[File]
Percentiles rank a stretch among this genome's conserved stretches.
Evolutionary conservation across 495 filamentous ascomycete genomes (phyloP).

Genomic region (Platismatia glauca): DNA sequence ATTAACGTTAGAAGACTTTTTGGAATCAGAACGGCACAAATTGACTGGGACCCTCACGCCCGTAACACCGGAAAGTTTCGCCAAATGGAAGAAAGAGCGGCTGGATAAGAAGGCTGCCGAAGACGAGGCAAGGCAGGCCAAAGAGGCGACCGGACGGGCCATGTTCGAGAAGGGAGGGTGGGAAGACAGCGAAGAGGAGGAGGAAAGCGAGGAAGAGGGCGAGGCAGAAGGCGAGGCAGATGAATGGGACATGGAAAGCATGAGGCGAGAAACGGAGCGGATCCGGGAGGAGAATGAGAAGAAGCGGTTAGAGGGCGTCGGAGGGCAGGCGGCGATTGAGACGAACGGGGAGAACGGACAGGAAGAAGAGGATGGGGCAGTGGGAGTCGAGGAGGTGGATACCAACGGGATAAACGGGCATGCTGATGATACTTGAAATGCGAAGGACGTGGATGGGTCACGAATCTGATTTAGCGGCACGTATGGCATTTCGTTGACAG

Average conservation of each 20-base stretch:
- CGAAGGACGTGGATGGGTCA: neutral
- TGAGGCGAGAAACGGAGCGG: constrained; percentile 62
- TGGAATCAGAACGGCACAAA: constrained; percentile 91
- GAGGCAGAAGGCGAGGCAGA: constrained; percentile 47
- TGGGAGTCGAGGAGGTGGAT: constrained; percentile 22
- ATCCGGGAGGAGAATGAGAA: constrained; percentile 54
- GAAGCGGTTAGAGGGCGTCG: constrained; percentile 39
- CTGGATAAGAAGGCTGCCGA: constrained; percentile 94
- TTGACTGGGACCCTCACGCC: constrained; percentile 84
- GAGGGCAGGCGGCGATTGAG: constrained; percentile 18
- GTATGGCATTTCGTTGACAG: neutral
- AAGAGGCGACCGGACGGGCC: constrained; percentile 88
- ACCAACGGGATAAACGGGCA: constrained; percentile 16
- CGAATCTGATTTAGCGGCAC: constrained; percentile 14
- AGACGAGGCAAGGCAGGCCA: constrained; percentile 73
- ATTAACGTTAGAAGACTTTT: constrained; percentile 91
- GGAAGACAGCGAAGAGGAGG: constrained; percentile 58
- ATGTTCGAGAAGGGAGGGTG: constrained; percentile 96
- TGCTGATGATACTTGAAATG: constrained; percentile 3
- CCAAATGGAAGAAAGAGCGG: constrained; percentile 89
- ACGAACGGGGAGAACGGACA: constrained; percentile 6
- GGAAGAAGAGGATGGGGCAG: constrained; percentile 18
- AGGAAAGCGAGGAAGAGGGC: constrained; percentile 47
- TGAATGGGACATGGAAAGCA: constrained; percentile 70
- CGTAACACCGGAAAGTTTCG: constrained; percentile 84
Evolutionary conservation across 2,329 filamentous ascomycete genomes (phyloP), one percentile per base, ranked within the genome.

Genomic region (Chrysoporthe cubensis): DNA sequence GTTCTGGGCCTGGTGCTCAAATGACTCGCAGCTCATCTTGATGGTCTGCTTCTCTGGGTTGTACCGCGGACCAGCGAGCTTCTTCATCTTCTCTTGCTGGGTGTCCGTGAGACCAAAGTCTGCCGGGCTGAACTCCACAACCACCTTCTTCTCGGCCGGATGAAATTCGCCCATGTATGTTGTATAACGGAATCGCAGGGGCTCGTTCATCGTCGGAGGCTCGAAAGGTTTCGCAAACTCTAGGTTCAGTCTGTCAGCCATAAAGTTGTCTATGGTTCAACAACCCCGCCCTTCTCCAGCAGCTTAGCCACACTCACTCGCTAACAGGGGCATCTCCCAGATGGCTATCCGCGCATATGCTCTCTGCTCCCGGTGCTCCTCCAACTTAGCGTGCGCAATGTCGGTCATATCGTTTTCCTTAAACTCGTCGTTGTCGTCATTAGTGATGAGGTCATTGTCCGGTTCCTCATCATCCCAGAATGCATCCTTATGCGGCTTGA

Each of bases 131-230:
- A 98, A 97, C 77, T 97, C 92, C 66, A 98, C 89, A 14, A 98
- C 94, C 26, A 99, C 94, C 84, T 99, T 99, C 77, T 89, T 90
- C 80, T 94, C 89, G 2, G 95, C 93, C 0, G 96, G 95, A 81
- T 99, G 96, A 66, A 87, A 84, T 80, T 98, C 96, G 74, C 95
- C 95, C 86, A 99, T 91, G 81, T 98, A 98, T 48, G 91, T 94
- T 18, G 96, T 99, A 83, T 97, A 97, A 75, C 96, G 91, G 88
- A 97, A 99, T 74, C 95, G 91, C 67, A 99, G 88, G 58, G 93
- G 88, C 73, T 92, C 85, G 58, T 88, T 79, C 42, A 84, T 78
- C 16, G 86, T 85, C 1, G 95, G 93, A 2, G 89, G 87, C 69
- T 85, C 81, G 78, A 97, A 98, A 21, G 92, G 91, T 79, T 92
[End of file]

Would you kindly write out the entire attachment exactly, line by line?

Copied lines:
Percentiles rank a stretch among this genome's conserved stretches.
Evolutionary conservation across 495 filamentous ascomycete genomes (phyloP).

Genomic region (Platismatia glauca): DNA sequence ATTAACGTTAGAAGACTTTTTGGAATCAGAACGGCACAAATTGACTGGGACCCTCACGCCCGTAACACCGGAAAGTTTCGCCAAATGGAAGAAAGAGCGGCTGGATAAGAAGGCTGCCGAAGACGAGGCAAGGCAGGCCAAAGAGGCGACCGGACGGGCCATGTTCGAGAAGGGAGGGTGGGAAGACAGCGAAGAGGAGGAGGAAAGCGAGGAAGAGGGCGAGGCAGAAGGCGAGGCAGATGAATGGGACATGGAAAGCATGAGGCGAGAAACGGAGCGGATCCGGGAGGAGAATGAGAAGAAGCGGTTAGAGGGCGTCGGAGGGCAGGCGGCGATTGAGACGAACGGGGAGAACGGACAGGAAGAAGAGGATGGGGCAGTGGGAGTCGAGGAGGTGGATACCAACGGGATAAACGGGCATGCTGATGATACTTGAAATGCGAAGGACGTGGATGGGTCACGAATCTGATTTAGCGGCACGTATGGCATTTCGTTGACAG

Average conservation of each 20-base stretch:
- CGAAGGACGTGGATGGGTCA: neutral
- TGAGGCGAGAAACGGAGCGG: constrained; percentile 62
- TGGAATCAGAACGGCACAAA: constrained; percentile 91
- GAGGCAGAAGGCGAGGCAGA: constrained; percentile 47
- TGGGAGTCGAGGAGGTGGAT: constrained; percentile 22
- ATCCGGGAGGAGAATGAGAA: constrained; percentile 54
- GAAGCGGTTAGAGGGCGTCG: constrained; percentile 39
- CTGGATAAGAAGGCTGCCGA: constrained; percentile 94
- TTGACTGGGACCCTCACGCC: constrained; percentile 84
- GAGGGCAGGCGGCGATTGAG: constrained; percentile 18
- GTATGGCATTTCGTTGACAG: neutral
- AAGAGGCGACCGGACGGGCC: constrained; percentile 88
- ACCAACGGGATAAACGGGCA: constrained; percentile 16
- CGAATCTGATTTAGCGGCAC: constrained; percentile 14
- AGACGAGGCAAGGCAGGCCA: constrained; percentile 73
- ATTAACGTTAGAAGACTTTT: constrained; percentile 91
- GGAAGACAGCGAAGAGGAGG: constrained; percentile 58
- ATGTTCGAGAAGGGAGGGTG: constrained; percentile 96
- TGCTGATGATACTTGAAATG: constrained; percentile 3
- CCAAATGGAAGAAAGAGCGG: constrained; percentile 89
- ACGAACGGGGAGAACGGACA: constrained; percentile 6
- GGAAGAAGAGGATGGGGCAG: constrained; percentile 18
- AGGAAAGCGAGGAAGAGGGC: constrained; percentile 47
- TGAATGGGACATGGAAAGCA: constrained; percentile 70
- CGTAACACCGGAAAGTTTCG: constrained; percentile 84
Evolutionary conservation across 2,329 filamentous ascomycete genomes (phyloP), one percentile per base, ranked within the genome.

Genomic region (Chrysoporthe cubensis): DNA sequence GTTCTGGGCCTGGTGCTCAAATGACTCGCAGCTCATCTTGATGGTCTGCTTCTCTGGGTTGTACCGCGGACCAGCGAGCTTCTTCATCTTCTCTTGCTGGGTGTCCGTGAGACCAAAGTCTGCCGGGCTGAACTCCACAACCACCTTCTTCTCGGCCGGATGAAATTCGCCCATGTATGTTGTATAACGGAATCGCAGGGGCTCGTTCATCGTCGGAGGCTCGAAAGGTTTCGCAAACTCTAGGTTCAGTCTGTCAGCCATAAAGTTGTCTATGGTTCAACAACCCCGCCCTTCTCCAGCAGCTTAGCCACACTCACTCGCTAACAGGGGCATCTCCCAGATGGCTATCCGCGCATATGCTCTCTGCTCCCGGTGCTCCTCCAACTTAGCGTGCGCAATGTCGGTCATATCGTTTTCCTTAAACTCGTCGTTGTCGTCATTAGTGATGAGGTCATTGTCCGGTTCCTCATCATCCCAGAATGCATCCTTATGCGGCTTGA

Each of bases 131-230:
- A 98, A 97, C 77, T 97, C 92, C 66, A 98, C 89, A 14, A 98
- C 94, C 26, A 99, C 94, C 84, T 99, T 99, C 77, T 89, T 90
- C 80, T 94, C 89, G 2, G 95, C 93, C 0, G 96, G 95, A 81
- T 99, G 96, A 66, A 87, A 84, T 80, T 98, C 96, G 74, C 95
- C 95, C 86, A 99, T 91, G 81, T 98, A 98, T 48, G 91, T 94
- T 18, G 96, T 99, A 83, T 97, A 97, A 75, C 96, G 91, G 88
- A 97, A 99, T 74, C 95, G 91, C 67, A 99, G 88, G 58, G 93
- G 88, C 73, T 92, C 85, G 58, T 88, T 79, C 42, A 84, T 78
- C 16, G 86, T 85, C 1, G 95, G 93, A 2, G 89, G 87, C 69
- T 85, C 81, G 78, A 97, A 98, A 21, G 92, G 91, T 79, T 92